Here’s why you may be craving some Zs after Thanksgiving dinner.
Just as traditional as a Thanksgiving feast is the post-dinner nap. Grandparents are zonked out in armchairs, kids are mindlessly scrolling through their devices, and the hosts are slumped in their seats dreading the dirty dishes (guests - help them out!). The tiredness that comes after the biggest meal of the year is often attributed to the once-a-year roast turkey dinner, but the turkey is likely not what’s causing your need for an epic Thursday nap. Even if you ate tofurkey or no turkey at all, you may be stifling some yawns after a festive feast. A long day of eating enormous portions, plus all the emotional highs (and possibly lows) may be the cause of your Turkey Day exhaustion. Here’s why.
“It’s probably not the turkey, or the notorious tryptophan it contains, which is thought to enhance relaxation or sleepiness,” says Dr. Stacie J. Stephenson, a functional medicine doctor and author of Vibrant: A Groundbreaking Program to Get Energized, Own Your Health, and Glow. Turkey causing drowsiness is a noted “medical myth” according to an article in the British Medical Journal. “While tryptophan, or more properly, l-tryptophan, an amino acid, is linked to mood and has been marketed as a sleep aid, turkey doesn’t actually contain all that much compared to other foods,” Stephenson explains. In fact, beef, chicken, pork, tuna, and whole milk all contain about the same amount of tryptophan as turkey, about 250-300 milligrams (mg) in 3 ounces.
Your need for a post-meal nap may be due to the simple act of overeating. “The more you eat, the more your body has to divert resources away from your brain and muscles to do the work of digesting all that food,” Stephenson says. “The discomfort of a stretched stomach can cause fatigue. What’s more, high-protein meals as well as high-carbohydrate meals cause many people to feel sleepy, and Thanksgiving dinner typically is both high-protein and high-carb. Add a few glasses of celebratory wine and the stress of having extended family together in one home for hours or days at a time, and you’ve got a perfect recipe for exhaustion.” Stephenson adds that the tryptophan in the turkey may be the proverbial poultry icing on the cake, causing you to feel relaxed enough to doze off, but “it’s certainly not the sole, or primary, culprit.”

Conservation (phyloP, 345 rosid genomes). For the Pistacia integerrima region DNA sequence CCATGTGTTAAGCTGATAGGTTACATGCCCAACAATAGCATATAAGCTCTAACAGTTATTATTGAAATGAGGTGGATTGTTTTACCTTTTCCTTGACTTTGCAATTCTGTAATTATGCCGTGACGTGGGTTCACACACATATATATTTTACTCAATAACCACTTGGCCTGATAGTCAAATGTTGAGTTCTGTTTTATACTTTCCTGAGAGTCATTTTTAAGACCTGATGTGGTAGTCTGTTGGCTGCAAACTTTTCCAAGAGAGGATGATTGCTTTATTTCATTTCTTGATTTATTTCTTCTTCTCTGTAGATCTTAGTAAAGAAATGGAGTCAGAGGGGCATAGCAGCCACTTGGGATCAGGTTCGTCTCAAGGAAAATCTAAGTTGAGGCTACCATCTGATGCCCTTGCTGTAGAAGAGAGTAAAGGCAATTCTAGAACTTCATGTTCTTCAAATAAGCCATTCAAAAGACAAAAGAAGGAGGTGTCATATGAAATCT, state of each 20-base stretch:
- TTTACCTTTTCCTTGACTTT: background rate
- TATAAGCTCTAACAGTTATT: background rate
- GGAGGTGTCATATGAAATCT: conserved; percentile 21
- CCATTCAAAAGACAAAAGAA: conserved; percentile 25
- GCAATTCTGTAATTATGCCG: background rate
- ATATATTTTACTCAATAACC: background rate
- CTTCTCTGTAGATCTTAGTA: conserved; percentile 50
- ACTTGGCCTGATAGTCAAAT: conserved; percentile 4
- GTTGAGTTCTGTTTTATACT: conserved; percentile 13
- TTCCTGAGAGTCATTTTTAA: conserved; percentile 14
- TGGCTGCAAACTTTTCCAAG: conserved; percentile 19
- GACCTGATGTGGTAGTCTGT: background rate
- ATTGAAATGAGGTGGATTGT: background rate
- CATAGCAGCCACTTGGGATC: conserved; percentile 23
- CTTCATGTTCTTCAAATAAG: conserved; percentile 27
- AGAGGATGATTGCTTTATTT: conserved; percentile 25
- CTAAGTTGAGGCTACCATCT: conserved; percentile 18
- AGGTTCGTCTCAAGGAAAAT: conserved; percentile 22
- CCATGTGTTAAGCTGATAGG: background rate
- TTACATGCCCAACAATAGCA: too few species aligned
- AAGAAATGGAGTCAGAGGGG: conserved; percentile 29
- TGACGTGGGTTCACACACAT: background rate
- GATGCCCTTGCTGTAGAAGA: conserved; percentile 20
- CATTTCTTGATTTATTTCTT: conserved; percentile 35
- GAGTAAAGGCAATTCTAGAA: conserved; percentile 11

So what’s the deal with tryptophan? It can affect your mood, but not so much energy levels. “If anything, eating a meal high in tryptophan makes you feel better, not worse,” Stephenson says. “It’s necessary in the body for learning, memory, cognition, and mood regulation. It’s been used to treat both anxiety and sleep disorders because it is relaxing.” Dietary tryptophan has been proven to decrease anxiety and depressive symptoms.
How to Combat Holiday Tiredness
If you want to stay up for the post-Thanksgiving afterparty, that’s totally possible, even after indulging in a turkey drumstick. Enjoying small portions is the best way to keep energy levels up—eat until you're sated, not until you're stuffed. A midnight snack can still await. “Have some of everything you really want, but just have a little. Don’t pile up your plate,” Stephenson recommends. While everyone gossips, debates, and reflects, resist the urge to scoop up seconds. The leftovers will be there. “You may want to [eat seconds] in the moment, but you’ll be glad later when everyone else is groaning,” Stephenson says. “Stay energized and joyful by focusing on who you are with.”
Bottom line, stuffing yourself is a recipe for crashing. “When you eat large amounts of food, you take in large amounts of glucose, which your body must respond to by pumping out large amounts of insulin, to get that glucose out of your bloodstream and into your muscles, liver, and fat cells,” Stephenson says. “Surges of blood sugar followed by surges of insulin can exhaust the body in multiple ways. Blood sugar that goes too high, followed by insulin that goes too high causing blood sugar to go too low, is a roller-coaster that is physically stressful.”
For more Real Simple news, make sure to sign up for our newsletter!
Read the original article on Real Simple.